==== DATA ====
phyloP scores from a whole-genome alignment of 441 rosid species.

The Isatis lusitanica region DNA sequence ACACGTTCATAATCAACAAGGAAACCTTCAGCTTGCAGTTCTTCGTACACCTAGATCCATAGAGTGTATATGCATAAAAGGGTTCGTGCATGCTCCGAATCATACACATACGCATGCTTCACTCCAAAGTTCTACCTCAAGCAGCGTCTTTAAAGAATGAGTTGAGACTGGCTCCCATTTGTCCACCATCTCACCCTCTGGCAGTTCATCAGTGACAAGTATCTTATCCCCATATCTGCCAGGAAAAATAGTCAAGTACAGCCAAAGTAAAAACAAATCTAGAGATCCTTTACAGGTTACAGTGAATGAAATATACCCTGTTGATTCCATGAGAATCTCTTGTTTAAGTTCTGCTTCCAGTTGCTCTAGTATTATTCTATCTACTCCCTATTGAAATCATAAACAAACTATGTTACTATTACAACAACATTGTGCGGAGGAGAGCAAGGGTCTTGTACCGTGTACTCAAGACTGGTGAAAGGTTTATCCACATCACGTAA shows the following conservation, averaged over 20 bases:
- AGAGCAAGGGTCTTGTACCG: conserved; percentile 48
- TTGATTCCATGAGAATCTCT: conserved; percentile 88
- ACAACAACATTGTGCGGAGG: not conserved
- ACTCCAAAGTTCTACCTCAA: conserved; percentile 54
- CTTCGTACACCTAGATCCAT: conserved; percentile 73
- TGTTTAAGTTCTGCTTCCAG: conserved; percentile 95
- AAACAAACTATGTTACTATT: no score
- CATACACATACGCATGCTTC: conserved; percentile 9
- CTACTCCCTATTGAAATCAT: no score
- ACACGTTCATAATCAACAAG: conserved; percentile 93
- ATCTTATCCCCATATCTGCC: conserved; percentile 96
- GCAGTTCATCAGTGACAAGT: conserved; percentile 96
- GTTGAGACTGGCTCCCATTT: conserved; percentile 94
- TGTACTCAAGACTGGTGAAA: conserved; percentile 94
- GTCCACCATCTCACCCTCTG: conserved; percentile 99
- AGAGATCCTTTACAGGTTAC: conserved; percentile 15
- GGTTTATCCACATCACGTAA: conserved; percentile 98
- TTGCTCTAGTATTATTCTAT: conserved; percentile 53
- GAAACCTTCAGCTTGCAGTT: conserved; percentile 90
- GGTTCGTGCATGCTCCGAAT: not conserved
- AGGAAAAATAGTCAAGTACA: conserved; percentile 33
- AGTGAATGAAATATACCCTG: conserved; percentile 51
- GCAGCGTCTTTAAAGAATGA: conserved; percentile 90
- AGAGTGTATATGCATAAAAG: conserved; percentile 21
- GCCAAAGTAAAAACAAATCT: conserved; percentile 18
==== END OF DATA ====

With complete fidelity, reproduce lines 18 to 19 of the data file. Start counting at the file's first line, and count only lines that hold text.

- AGAGATCCTTTACAGGTTAC: conserved; percentile 15
- GGTTTATCCACATCACGTAA: conserved; percentile 98